41. The learned Counsel Shri. Sen calls attention to the dicta of authority of this Court in K. E. Corporation v. S. De Traction : AIR1965Bom114 . According to the learned Counsel, in an analogous situation or on analogous facts, this Court took a contrary view. The learned Counsel emphasises that this Court in the said case held that an agreement which provides for technical assistance and know-how is not an agreement of commercial character. The learned Counsel says that this Court characterised such an agreement to be an agreement of professional character. In my opinion, the ratio of the said decision is inapplicable to the facts of the present case. It was a case under Arbitration (Protocol and Convention) Act, 1937, a precursor of 1961 Act. In that case it appears that there was an agreement between the parties for technical assistance for electrification of railways. The dispute which arose between the parties related to the recovery of fees. The contention was that the agreement which contemplated the provision for technical assistance by So-cite De Traction to the Kamani Engineering Corporation in consideration of fees payable in that behalf was not an agreement of commercial nature. K.K. Desai J. took the view that: (at p. 118)

'having regard to the purpose of the Act, I have no doubt that widest meaning must be given to the word 'commercial' as contained in Section 2. Commerce has been held to be a thing involving idea of profits and Mr. Parpia has with some force contended that a contract made to make profits ought to be considered commercial.'

The learned Judge repelled the contention that the agreement was commercial on the ground that the agreement before him was merely an agreement of technical assistance and such an agreement was not a contract 'for sale of anything.' The learned Judge made his finding in the following words:-- (at p. 118)

'The contract is on the face of it only a contract for technical assistance. Thecontract does not involve the Defendants into any business of the plaintiffs It is not in any sense participation in profits between the parties. The remuneration of the Defendants is for that reason described as 'fees' and is only on percentage basis. By this contract the defendants refused to be involved into any business of the plaintiffs and/or any contracts of the plaintiffs. They have scrupulously kept themselves out of any commercial relations with the plaintiffs. In my view the contract is more like a retainer or contract that is made between a Solicitor, a Counsel and an advocate on the one hand and a client on the other. It is difficult to describe such a contract as commercial. It is, therefore, difficult for me to accept Mr. Parpia's contention that this contract should be held to be relating to matters considered as commercial according to law in force in India.''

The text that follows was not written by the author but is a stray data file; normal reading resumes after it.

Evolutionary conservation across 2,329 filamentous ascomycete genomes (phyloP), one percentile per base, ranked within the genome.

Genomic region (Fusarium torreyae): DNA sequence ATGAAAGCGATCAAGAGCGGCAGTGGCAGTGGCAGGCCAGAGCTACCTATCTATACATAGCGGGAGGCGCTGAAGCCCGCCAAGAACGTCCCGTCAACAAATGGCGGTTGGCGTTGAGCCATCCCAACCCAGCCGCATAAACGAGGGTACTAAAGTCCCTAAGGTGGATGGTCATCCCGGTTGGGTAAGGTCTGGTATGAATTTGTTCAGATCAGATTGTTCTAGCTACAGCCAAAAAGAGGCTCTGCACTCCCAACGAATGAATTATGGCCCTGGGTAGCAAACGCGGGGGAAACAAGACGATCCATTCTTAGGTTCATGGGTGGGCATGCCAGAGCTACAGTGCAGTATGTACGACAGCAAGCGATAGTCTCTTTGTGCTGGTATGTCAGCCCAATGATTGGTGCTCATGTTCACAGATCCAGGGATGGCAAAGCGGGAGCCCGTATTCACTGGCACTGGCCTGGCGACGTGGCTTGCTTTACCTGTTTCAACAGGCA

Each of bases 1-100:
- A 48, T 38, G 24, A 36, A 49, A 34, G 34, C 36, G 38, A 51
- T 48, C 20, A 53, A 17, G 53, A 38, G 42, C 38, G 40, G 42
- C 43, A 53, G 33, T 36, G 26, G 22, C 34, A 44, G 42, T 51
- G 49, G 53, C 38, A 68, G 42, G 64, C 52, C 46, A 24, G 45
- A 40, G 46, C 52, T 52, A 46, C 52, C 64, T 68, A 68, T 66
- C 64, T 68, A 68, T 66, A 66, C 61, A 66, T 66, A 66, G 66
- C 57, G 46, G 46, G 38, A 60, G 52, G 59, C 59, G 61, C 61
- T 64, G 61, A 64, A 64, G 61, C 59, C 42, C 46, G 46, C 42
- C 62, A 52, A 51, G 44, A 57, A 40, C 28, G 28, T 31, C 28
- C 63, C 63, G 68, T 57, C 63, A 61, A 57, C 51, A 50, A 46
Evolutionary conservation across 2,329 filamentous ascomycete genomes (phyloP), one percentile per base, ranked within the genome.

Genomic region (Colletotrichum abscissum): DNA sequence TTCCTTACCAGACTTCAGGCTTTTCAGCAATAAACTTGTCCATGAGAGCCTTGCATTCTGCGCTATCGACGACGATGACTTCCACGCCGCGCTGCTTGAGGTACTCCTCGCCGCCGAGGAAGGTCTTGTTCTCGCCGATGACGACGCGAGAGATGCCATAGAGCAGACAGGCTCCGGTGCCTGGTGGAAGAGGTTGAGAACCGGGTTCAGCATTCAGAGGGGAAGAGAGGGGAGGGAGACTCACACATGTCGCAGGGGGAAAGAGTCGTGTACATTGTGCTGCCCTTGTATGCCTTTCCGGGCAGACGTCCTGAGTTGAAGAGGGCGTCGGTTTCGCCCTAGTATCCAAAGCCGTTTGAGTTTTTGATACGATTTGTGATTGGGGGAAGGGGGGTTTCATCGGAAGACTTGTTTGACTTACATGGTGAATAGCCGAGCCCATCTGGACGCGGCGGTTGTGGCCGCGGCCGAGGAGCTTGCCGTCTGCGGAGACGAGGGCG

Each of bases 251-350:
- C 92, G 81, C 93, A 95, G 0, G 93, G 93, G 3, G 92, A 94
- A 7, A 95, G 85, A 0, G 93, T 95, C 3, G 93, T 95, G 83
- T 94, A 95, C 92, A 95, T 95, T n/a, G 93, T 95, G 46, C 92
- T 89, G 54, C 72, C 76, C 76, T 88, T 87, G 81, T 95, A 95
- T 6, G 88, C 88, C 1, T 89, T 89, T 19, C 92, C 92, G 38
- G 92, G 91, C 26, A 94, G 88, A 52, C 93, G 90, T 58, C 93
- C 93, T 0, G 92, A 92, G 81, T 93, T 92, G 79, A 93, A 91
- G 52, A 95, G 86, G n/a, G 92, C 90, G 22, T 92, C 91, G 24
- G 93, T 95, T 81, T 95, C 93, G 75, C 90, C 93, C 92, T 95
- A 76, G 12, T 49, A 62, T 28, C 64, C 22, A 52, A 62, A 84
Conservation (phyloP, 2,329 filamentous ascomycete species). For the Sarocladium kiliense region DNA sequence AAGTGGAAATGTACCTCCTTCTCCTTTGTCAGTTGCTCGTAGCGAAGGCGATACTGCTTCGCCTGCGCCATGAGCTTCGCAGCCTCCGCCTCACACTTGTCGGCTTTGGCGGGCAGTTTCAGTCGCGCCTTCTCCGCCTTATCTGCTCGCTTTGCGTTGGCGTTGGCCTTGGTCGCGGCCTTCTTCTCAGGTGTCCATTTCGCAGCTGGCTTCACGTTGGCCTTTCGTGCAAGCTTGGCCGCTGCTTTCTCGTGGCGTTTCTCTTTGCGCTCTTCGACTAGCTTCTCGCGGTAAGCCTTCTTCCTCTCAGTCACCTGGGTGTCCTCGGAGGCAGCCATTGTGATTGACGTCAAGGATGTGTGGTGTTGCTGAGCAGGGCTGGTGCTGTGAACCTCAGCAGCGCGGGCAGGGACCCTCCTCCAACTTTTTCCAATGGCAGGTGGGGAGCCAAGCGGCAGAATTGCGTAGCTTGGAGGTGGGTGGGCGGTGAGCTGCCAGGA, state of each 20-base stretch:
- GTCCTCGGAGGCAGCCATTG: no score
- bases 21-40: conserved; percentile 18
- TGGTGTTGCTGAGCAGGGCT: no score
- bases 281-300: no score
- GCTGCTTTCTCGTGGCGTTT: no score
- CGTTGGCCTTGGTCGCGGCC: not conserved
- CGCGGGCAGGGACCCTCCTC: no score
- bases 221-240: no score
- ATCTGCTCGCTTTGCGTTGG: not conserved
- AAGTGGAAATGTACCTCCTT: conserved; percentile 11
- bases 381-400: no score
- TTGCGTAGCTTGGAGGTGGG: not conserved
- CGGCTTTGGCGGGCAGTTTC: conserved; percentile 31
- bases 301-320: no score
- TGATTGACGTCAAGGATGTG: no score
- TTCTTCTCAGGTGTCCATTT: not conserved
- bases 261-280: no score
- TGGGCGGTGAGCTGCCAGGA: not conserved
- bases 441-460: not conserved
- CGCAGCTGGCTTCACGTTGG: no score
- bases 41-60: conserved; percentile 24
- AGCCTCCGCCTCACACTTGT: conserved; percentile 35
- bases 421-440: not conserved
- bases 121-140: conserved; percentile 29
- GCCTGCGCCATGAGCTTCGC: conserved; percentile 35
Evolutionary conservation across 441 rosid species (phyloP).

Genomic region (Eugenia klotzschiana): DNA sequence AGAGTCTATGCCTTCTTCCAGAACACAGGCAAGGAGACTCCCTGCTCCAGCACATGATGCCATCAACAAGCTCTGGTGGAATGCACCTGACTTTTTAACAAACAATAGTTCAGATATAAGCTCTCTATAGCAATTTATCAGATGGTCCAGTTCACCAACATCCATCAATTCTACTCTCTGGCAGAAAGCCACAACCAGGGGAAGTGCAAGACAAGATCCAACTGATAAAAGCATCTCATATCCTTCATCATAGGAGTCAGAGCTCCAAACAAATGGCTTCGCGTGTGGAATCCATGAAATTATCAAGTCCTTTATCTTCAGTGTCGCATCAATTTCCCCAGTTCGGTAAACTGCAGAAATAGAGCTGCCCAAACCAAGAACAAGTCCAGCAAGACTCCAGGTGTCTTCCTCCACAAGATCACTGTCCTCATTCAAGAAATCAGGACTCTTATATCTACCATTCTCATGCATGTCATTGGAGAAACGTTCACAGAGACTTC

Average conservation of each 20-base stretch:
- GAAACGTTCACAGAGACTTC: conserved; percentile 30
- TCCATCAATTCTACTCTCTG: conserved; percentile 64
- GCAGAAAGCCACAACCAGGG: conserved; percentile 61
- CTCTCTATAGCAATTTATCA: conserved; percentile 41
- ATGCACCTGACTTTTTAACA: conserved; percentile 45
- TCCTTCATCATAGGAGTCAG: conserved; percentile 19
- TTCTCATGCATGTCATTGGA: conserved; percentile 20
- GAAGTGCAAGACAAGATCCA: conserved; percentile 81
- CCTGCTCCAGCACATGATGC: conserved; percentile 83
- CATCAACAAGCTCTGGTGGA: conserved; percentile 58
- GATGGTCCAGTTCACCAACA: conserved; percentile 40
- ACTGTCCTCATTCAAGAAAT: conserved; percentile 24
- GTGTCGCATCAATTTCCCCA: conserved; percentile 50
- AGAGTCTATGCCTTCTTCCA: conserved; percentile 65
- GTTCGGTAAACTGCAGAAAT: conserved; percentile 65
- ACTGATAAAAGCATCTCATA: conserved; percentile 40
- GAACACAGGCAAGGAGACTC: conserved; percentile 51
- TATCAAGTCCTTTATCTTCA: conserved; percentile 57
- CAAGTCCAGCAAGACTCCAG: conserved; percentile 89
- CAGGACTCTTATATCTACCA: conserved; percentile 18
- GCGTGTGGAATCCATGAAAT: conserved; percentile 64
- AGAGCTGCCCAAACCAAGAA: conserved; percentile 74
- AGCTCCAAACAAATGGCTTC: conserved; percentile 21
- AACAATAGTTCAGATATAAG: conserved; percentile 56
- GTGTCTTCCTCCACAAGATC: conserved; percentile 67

It is very clear that notwithstanding the view of the learned Judge as to the connotation of the word 'commercial' the learned Judge held on the facts before him that the agreement in question was not commercial. The facts of the present case are different. As already observed above, the agreements between the defendants 1 and 2 provide not merely for furnishing of technical know-how but also provide for direct sale of equipment and machinery; for procuring and furnishing of equipments and for services of technicians to supervise installation and working of the plant. These agreements cannot be said to be agreements for providing for mere technical know-how. These agreements partake the character of what may be called turn-key jobs, These agreements cover a broad spectrum of commercial activity needed for the establishment the facility for production of Polyester Staple Fibre in India by the plaintiffs. The consideration mentioned in the agreement is the price for the goods as also the amounts payable for the services to be rendered including furnishing of the technical information. The provision as to the technical information is merely a part of the bargain between the parties. It is not the whole of it. In my opinion, a coordinated understanding of the provisions of the said three agreements leaves no manner of doubt that the agreements involve supply of goods, supply of information and supply of services for consideration mentioned, therein. The element of profit is an underlying assumption under these agreements, Theseagreements must, therefore, be held to be commercial in character.